Nocturia is common and associated with multiple disease states. Many potential mechanisms have been proposed for nocturia, which also remains challenging to manage.
To use multivariate analysis to determine which combinations of factors can accurately discriminate clinically significant nocturia in patients to facilitate clinical management and treatment decisions.
Data analysis was based on frequency volume charts from three randomized controlled trials. There were 1479 patients included, of which 215 patients had no/mild nocturia and 1264 had clinically significant nocturia with at least two voids per night. Factors studied that may influence nocturia were demographics, sleep duration, functional bladder capacity, 24 h urine volume and literature-suggested definitions of nocturnal polyuria. We used univariate analysis and cross-validated multivariate modelling to assess association between factors and nocturia status, redundancy between factors and whether the combined use of factors could explain patients' nocturia status.
The multivariate analyses showed that the most useful definitions of nocturia are 'Nocturia Index' (NI) and 'Nocturnal Urine Production per hour' (NUPh) in combination with functional bladder capacity and sleep duration. Published definitions providing binary nocturnal polyuria outcomes had lower performance than continuous indices. These analyses also showed that NI was not specific to nocturnal polyuria as it also captured nocturia due to low functional bladder capacity. By contrast, NUPh was demonstrated to be specific to nocturnal polyuria.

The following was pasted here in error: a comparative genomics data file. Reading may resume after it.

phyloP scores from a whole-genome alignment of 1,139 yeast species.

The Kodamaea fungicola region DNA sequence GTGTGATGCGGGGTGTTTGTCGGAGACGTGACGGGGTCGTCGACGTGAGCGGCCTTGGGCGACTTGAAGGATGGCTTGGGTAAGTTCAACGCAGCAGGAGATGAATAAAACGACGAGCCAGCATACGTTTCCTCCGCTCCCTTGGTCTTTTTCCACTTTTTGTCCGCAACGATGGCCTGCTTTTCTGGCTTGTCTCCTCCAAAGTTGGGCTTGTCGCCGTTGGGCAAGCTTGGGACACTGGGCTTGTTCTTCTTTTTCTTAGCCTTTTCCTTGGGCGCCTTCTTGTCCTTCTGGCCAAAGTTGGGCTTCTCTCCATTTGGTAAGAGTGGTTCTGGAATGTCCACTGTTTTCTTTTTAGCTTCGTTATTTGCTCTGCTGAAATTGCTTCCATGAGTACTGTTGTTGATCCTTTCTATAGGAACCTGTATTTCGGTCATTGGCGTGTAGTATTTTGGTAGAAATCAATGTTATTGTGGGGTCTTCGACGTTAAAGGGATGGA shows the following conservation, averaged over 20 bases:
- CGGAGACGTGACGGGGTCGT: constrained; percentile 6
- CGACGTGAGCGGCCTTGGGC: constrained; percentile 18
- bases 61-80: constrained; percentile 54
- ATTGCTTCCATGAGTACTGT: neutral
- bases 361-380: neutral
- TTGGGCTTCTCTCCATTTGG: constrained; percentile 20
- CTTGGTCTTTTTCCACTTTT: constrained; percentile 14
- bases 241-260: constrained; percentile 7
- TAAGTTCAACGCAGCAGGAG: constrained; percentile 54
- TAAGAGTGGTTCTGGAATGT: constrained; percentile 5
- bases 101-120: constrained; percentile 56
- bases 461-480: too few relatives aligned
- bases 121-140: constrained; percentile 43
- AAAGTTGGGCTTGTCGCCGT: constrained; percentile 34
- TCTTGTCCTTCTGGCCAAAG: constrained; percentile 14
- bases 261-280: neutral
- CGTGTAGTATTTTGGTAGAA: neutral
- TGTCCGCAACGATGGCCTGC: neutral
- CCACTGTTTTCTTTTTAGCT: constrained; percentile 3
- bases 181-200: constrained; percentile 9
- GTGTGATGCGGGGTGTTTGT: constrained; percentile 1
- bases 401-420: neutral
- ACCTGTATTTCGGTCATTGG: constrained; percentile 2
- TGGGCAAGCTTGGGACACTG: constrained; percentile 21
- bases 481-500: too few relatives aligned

NUPh has previously been shown among elderly males to be essential in nocturia and a very valid measure of nocturnal polyuria. However, the current, large and independent dataset now confirms that it can be applied in an adult population with a complaint of nocturia covering both males and females.
Journal of clinical medicine. 2020 Jul 16*** epublish ***
Tine Olesen, Jerome Paul, Pierre Gramme, Marcus J Drake, Johan Vandewalle, Karel Everaert
Urology Department, Ghent University Hospital, 9000 Ghent, Belgium., DNAlytics, 1348 Louvain-la-Neuve, Belgium., Bristol Urological Institute, University of Bristol, Bristol BS105NB, UK., Department of Pediatric Nephrology, Safepedrug, University Hospital Ghent, 9000 Ghent, Belgium.